Managed Services is the practice of outsourcing the responsibility of maintaining and anticipating the need for a variety of processes and functions to improve operations and reduce expenses. Instead of replacing internal IT with an MSP, you can use managed services to take care of everyday tasks. Day-to-day IT management, such as help desk or updates, is so time-consuming that it's common for in-house professionals to have little or no time to develop new projects. Your IT expert's time would be better used to focus on business development rather than resetting passwords.
When you decide on a managed service provider, you want to choose a company that facilitates expansion. Another way to assess whether a particular company is covered by the managed services umbrella or whether a separate project is considered involves analyzing the time and effort required to implement it. Fifty-four percent of managed service providers reported an increase in cloud management revenue last year, and 65% increased their revenue from cybersecurity services, even during the global economic depression, according to a Kaseva survey. Depending on future requirements and the speed of your organization's IT maturity, the managed service can be expanded to address such scenarios.
Even with the pandemic seemingly decreasing in various parts of the world, more and more companies are choosing to partner with managed service providers. In my career, I have worked with many clients who use managed services in a variety of ways. Before partnering with a managed service provider, or any other provider, you should sit down with them to find out what they are actually contributing. After the pandemic, the time has come for managed service providers to grow their businesses through new service offerings, better sales and marketing, and other strategies.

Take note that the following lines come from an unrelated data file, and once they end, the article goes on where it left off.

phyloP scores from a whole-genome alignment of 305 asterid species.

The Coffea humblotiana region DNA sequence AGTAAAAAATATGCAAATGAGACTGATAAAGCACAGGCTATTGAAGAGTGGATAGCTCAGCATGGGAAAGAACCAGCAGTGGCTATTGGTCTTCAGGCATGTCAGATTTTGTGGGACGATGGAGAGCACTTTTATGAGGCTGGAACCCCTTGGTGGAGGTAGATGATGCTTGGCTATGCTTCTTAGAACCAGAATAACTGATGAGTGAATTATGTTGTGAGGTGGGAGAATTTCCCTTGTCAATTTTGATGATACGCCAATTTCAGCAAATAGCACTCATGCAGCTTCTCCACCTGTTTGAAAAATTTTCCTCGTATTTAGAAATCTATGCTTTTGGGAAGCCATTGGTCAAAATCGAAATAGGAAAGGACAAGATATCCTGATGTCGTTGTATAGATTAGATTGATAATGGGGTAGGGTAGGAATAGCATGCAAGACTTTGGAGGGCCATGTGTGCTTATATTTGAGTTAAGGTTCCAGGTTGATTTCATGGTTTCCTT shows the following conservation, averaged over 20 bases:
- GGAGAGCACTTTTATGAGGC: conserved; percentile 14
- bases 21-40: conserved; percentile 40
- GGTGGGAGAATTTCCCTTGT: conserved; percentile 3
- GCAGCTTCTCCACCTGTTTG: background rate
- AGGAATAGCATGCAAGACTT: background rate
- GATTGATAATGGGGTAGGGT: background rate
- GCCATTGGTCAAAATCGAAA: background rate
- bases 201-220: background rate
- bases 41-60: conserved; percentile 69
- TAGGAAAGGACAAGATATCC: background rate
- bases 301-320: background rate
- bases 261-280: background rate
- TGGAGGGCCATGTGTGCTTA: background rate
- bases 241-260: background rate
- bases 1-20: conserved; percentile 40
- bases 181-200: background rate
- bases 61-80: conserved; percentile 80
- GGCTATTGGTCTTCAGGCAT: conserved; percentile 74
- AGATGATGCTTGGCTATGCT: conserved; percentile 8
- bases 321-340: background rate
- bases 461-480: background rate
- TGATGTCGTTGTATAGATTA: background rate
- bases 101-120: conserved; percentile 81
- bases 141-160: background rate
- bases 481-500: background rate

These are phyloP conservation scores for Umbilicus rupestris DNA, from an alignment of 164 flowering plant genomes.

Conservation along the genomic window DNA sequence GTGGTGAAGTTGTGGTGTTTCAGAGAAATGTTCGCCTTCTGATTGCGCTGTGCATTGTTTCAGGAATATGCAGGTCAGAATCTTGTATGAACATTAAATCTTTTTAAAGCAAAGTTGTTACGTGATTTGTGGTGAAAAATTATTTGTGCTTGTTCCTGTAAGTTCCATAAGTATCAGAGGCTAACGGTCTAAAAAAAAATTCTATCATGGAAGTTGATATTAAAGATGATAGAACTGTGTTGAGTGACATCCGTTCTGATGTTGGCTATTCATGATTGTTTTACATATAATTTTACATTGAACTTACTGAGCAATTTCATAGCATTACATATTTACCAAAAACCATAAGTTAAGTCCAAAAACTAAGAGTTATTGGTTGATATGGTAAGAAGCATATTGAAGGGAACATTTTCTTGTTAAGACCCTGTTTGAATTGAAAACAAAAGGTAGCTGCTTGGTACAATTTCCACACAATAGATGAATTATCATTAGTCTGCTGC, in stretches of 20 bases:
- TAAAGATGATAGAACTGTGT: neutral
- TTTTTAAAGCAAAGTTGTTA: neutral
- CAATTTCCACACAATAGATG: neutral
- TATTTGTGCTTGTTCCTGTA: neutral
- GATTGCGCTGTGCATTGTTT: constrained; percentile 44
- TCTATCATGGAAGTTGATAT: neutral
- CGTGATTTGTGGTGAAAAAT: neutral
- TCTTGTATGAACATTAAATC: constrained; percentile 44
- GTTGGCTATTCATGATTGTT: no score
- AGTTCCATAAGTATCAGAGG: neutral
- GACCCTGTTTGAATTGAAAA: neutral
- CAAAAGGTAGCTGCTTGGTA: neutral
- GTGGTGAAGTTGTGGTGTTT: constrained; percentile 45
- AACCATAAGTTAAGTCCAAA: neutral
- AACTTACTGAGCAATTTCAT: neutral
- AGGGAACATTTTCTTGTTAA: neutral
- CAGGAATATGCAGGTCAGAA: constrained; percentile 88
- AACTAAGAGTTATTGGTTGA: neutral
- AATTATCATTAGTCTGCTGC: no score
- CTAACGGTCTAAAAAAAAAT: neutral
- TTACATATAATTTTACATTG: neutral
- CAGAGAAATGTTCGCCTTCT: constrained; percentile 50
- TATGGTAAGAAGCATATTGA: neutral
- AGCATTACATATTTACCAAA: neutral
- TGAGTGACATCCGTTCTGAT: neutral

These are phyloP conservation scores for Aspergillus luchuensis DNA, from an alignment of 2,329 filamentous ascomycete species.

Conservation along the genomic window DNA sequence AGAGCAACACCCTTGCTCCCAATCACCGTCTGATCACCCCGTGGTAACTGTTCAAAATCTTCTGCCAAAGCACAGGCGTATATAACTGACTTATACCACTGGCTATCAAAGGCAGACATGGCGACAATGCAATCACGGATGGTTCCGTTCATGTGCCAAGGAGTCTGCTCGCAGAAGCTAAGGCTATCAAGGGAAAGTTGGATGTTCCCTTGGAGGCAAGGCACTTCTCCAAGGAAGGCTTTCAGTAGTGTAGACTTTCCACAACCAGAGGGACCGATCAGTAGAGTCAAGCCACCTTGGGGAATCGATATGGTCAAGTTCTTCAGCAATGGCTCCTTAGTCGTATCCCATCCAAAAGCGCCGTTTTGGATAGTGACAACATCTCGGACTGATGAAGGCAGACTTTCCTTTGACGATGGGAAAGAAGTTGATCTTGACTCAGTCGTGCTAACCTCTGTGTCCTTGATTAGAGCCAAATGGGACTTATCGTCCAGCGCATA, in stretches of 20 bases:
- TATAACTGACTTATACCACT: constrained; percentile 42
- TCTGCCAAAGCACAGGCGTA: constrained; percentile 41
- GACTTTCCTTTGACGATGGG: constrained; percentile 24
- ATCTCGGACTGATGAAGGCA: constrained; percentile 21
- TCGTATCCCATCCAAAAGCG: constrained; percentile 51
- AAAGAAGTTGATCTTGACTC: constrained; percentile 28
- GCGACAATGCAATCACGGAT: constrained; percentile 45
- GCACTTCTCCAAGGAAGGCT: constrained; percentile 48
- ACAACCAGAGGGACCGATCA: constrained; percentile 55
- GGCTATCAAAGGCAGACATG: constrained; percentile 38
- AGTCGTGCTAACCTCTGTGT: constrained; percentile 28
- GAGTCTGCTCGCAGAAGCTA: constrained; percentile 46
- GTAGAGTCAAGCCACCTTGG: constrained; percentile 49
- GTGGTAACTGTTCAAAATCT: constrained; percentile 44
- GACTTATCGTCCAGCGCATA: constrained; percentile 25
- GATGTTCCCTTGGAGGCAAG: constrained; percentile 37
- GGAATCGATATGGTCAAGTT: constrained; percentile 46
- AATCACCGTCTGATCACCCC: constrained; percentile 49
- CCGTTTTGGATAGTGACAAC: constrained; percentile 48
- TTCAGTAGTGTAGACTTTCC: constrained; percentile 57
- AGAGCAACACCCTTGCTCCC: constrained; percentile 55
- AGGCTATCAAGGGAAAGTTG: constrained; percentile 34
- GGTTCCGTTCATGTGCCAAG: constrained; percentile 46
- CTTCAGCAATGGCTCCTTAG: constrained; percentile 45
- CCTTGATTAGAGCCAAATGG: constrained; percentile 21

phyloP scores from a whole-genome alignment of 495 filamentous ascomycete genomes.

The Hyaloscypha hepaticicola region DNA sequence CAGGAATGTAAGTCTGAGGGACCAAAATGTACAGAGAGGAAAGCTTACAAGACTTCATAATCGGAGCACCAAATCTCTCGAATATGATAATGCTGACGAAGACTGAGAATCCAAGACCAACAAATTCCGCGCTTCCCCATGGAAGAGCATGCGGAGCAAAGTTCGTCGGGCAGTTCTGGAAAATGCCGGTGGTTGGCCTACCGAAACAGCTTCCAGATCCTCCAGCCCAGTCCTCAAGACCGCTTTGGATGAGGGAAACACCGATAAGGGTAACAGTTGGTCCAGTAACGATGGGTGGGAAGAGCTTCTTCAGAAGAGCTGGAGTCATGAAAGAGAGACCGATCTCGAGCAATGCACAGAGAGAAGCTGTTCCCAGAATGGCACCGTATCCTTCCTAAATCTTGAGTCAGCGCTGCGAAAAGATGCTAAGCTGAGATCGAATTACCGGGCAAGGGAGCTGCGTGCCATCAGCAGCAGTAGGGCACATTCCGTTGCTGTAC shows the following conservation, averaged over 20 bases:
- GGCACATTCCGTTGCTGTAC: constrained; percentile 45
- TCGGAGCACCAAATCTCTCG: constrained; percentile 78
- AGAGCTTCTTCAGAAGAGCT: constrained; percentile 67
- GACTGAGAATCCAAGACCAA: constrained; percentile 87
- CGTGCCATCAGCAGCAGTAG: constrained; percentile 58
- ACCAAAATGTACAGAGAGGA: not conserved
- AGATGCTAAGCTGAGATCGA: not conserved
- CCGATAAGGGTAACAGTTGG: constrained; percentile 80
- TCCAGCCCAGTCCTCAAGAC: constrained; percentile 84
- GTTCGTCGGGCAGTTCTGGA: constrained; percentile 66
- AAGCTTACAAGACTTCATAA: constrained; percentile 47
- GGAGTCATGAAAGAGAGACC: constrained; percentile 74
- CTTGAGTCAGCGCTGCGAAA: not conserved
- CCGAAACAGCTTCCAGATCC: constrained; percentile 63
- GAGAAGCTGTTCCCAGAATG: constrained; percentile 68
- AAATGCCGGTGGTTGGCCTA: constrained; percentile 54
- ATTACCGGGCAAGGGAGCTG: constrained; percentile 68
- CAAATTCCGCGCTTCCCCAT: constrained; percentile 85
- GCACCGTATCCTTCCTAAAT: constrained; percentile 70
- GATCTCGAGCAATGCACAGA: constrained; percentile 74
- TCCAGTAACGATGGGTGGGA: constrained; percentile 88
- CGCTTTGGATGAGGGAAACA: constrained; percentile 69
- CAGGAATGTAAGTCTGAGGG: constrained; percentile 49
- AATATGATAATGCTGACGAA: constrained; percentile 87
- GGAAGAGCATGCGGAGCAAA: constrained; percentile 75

Managed Service Providers (MSPs) are in the spotlight to help companies meet the challenges of the pandemic over the past year and a half. This type of service typically operates under a subscription model and can serve small and medium-sized businesses, nonprofits, and other organizations. The cost factors for an enterprise service depend on the organization's requirements for availability and criticality of a particular service. With so many versatile options and the growing reliance on technology in the business world, it's no wonder that the market for managed services is growing so fast.
However, managed service providers come in all sizes. MSPAlliance, an international association of managed and cloud service providers, estimates around 150,000 MSPs worldwide. Managed service providers hire IT professionals with a wide variety of experience levels and skillsets, although individual companies may focus on specific industries or technologies. What differentiates managed service providers from traditional outsourcing companies is that when a company outsources an IT department or function, the outsourcing company picks up those employees or replaces them with roughly equivalent numbers of employees elsewhere. As long as the managed service provider meets those metrics, it doesn't matter if they use dedicated staff, automation, or some other system to handle that customer's calls; the MSP decides.